What happened this month? Sami-Jo tugs at our heartstrings with the good old days of the Gilmore Girls. Genevieve indulges in gratuitous Tom Hiddleston viewing. Kim breaks up with Once Upon a Time but starts dating Preacher, little knowing that Daphne is dating Preacher, too. Cait reports from under a rock and is still several years behind in pop culture.
(Way too excited about things)
Obsession of the month? Gilmore Girls!
Once the news of a reboot came out I was giddy. Squeeing like a child and asking if it’s ready yet. Now? Now? How ‘bout now??? *big pouty lip*
Not only is the relationship between Lorelai and Rory reminiscent of my own with my mother, their witty banter is something to marvel at and gave me boost in the energy of my dialogue.
I’m on the episode of where the grandfather – Richard – is in the hospital. “Pain is a part of life” he says and becomes the coolest grandpa ever and narcolepsy boy – Dean – is apologizing after he and Rory slept together in the most sexless way. Jared Padalecki is so skinny and little compared to in Supernatural.
“Oi with the poodles already!” How can people hate this show?!?
Oh! And the fashions of the early 2000’s. Fuzzy things, crop tops, plastic purses, plastic everything. It’s making me miss my purple blow-up couch.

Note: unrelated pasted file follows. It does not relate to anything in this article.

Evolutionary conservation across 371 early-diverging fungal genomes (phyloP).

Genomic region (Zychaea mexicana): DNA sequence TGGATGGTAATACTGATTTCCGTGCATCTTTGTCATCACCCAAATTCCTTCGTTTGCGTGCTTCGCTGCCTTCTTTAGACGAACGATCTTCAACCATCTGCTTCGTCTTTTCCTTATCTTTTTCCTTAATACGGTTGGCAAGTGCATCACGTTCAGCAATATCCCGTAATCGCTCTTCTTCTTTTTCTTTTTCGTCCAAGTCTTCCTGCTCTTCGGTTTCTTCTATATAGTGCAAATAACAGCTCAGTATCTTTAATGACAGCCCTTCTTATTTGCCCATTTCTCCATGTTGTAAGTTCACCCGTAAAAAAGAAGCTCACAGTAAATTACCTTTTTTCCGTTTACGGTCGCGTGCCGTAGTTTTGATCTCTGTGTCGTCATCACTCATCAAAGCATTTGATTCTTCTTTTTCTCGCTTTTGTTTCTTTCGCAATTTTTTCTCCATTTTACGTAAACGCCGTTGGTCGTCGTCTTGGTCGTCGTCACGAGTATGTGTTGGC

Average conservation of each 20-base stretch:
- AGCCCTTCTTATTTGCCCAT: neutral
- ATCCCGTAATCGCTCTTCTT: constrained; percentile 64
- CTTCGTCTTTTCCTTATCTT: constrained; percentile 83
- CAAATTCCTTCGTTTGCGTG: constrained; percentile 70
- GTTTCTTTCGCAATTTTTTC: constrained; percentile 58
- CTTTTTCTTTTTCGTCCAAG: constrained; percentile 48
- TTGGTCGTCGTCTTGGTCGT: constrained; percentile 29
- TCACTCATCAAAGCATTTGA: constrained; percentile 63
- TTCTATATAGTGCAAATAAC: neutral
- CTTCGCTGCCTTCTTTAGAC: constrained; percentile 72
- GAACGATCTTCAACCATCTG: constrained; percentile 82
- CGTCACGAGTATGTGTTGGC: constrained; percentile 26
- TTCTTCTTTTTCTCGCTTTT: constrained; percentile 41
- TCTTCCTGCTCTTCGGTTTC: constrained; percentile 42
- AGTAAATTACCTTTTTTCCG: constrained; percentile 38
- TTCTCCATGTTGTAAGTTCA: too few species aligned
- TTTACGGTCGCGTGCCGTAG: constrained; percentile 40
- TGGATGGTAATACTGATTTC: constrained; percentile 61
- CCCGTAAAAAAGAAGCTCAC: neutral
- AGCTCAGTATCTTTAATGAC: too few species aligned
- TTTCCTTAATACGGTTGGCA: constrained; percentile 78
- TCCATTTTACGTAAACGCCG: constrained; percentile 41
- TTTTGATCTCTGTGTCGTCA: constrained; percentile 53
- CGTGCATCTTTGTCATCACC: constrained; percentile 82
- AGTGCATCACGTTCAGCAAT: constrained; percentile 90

“It was a mistake.”
“This is what you call a mistake?”
“Well, I tried to call it Al but it wouldn’t answer to me.”
Oh! (again) Just had a young and still handsome cameo from Brandon Routh – Superman – where he says “Hey look, we’ve got fans.” You’ve got a shit tonne of fans now Brandon.
(Will someday not watch something with Tom Hiddleston)
I’ve been primarily watching Once Upon a Time and The Night Manager. As I gave such a thorough thrashing to OUaT last month, I feel I should give it a rest to mend its wounds and turn my attention to The Night Manager.
What can I really say about this show? It has Hugh Laurie, Tom Hiddleston, gorgeous settings and enough suspense to keep my palms sweating. Also, #HiddlesBum. *cough* Ehem…